Recently, a major report in one of the world’s top medical journals concluded that glyphosate, the active ingredient in Monsanto’s best selling herbicide Roundup, is a “probable” carcinogen.
The report, which was published by the World Health Organization in The Lancet, said that there is “limited evidence” the weedkiller can cause non-Hodgkin’s lymphoma and lung cancer and “convincing evidence” that it can also cause cancer in lab animals.
It was issued after a meeting of 17 cancer experts from 11 countries was convened this month.
In response the United States’ EPA has said it will consider the French agency’s evaluation.
Monsanto has denied the findings of the report saying that “all labeled uses for glyphosate are safe for human health” according to Phil Miller, the company’s global head of regulatory and government affairs.
The EPA has previously ruled that the agricultural chemical could be used “without unreasonable risks to people or the environment,” but considering its widespread use especially in U.S. farming coupled with the Lancet’s findings and other warnings, others remain far from convinced.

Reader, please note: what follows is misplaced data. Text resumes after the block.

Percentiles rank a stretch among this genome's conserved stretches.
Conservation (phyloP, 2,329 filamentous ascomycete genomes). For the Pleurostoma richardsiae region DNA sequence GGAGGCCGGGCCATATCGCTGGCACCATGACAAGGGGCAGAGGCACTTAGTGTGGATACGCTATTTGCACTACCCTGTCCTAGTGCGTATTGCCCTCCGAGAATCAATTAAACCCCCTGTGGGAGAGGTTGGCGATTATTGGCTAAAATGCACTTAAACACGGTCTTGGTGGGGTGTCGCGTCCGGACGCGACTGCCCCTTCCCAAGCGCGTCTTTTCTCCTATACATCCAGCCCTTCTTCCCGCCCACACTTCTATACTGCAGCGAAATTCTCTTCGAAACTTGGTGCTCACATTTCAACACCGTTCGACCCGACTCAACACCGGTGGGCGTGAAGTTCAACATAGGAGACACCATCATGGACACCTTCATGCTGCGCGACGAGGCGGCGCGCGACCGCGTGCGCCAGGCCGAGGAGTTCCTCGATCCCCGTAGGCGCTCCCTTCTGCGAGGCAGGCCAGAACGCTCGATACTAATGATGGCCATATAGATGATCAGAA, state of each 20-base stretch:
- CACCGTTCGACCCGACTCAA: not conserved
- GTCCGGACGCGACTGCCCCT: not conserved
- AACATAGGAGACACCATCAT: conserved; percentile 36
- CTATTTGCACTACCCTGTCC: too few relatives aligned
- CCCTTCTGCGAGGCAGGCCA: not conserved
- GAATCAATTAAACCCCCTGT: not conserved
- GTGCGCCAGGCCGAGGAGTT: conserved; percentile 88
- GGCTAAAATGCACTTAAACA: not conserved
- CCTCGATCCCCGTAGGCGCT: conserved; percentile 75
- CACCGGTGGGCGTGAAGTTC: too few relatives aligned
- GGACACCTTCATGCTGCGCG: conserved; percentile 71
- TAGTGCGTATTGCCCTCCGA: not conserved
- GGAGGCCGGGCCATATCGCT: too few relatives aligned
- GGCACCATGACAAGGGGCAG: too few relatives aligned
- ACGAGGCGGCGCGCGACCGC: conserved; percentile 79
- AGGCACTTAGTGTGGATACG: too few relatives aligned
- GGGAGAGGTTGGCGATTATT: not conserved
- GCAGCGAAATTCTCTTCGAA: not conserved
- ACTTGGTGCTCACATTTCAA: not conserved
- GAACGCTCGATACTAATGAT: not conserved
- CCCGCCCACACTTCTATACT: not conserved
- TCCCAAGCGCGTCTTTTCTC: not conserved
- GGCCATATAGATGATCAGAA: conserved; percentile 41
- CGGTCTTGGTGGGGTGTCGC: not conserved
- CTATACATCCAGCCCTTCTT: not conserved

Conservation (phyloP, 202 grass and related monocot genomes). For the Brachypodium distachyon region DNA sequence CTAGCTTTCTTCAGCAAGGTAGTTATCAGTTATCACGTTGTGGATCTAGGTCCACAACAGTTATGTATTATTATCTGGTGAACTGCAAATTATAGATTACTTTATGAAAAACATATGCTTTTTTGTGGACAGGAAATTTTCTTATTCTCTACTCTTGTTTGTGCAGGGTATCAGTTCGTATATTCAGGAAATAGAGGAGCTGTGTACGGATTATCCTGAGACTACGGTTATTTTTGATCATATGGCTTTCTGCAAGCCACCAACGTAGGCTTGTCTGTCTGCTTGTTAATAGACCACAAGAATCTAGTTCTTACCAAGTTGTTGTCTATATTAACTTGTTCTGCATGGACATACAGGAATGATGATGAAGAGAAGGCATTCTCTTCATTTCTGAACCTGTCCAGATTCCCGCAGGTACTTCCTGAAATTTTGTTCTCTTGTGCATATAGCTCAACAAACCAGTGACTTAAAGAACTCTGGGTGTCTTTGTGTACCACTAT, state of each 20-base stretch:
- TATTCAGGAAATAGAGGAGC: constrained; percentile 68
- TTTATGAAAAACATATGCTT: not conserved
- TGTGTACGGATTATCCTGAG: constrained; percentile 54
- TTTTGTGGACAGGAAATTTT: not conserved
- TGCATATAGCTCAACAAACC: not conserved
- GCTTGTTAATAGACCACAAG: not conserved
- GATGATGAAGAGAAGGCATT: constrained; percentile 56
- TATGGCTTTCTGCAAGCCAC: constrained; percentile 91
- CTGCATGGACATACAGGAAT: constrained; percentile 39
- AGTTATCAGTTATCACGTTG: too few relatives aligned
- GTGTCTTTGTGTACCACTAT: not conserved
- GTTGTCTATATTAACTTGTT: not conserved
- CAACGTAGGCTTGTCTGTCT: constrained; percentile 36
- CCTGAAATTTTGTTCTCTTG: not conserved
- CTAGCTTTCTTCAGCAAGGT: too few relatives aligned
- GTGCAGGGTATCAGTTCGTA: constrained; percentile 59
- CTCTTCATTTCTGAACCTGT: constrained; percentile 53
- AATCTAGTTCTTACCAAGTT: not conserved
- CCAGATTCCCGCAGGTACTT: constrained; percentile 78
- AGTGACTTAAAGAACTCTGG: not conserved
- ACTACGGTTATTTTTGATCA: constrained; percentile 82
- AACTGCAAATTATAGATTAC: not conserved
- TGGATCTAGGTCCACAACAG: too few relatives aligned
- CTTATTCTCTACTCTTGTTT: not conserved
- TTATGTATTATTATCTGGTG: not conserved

Several other studies including this 2013 one in the journal Food and Chemical Toxicology have made similar associations.
And glyphosate is becoming ubiquitous in the environment as well. A 2014 study of U.S. mothers found glyphosate in their breast milk at rates 760 to 1,600 times higher than what European safety standards allow. The chemical has also been showing up in rain and drinking water samples.
Approximately 1 billion pounds of pesticides are sprayed on U.S. crops every year and many of these sprays contain glyphosate; meanwhile that number is rising each year in large part due to the use of Roundup-resistant genetically modified crops from Monsanto.
Glyphosate is the most widely used herbicide in the world and is used on various types of crops, including Monsanto’s genetically modified, lab-created ones from seeds designed to withstand large doses of chemicals while the weeds and pesticides around it are killed.